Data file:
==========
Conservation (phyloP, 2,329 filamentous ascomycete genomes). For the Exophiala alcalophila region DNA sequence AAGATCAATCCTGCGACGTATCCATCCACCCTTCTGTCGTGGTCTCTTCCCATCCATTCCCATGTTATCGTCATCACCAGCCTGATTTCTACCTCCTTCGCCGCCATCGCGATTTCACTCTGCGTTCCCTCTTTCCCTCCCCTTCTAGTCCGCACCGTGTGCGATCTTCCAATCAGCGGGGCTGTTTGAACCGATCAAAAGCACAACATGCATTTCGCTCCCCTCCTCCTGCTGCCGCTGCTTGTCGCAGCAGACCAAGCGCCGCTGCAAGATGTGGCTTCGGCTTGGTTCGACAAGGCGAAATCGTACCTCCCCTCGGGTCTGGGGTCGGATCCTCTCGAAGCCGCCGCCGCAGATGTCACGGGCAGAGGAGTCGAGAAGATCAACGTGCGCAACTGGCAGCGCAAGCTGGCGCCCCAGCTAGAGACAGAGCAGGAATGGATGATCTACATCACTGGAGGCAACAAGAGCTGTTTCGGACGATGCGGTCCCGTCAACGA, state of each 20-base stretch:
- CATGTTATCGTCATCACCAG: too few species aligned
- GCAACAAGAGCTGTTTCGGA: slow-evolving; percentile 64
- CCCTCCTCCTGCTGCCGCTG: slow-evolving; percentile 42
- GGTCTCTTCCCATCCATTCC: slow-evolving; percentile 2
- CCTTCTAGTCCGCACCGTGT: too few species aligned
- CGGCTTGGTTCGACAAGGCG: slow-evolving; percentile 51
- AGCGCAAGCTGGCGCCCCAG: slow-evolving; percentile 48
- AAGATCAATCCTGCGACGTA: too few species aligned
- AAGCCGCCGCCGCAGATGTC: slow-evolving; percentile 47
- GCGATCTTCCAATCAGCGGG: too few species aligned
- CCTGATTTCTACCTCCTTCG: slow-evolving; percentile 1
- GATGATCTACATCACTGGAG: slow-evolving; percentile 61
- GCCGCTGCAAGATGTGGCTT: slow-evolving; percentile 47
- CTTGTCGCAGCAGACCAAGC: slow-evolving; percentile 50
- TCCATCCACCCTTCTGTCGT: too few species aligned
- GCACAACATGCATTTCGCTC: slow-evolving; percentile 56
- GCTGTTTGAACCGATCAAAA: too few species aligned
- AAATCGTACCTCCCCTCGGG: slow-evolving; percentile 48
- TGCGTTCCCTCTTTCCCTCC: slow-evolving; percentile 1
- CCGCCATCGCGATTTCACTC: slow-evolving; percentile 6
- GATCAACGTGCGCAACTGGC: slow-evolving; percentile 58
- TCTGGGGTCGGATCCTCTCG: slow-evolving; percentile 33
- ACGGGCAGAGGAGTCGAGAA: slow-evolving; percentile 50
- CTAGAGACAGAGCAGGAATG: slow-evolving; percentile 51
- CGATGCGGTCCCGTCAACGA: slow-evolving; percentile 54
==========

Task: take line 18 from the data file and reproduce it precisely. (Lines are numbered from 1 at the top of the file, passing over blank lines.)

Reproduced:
- GCTGTTTGAACCGATCAAAA: too few species aligned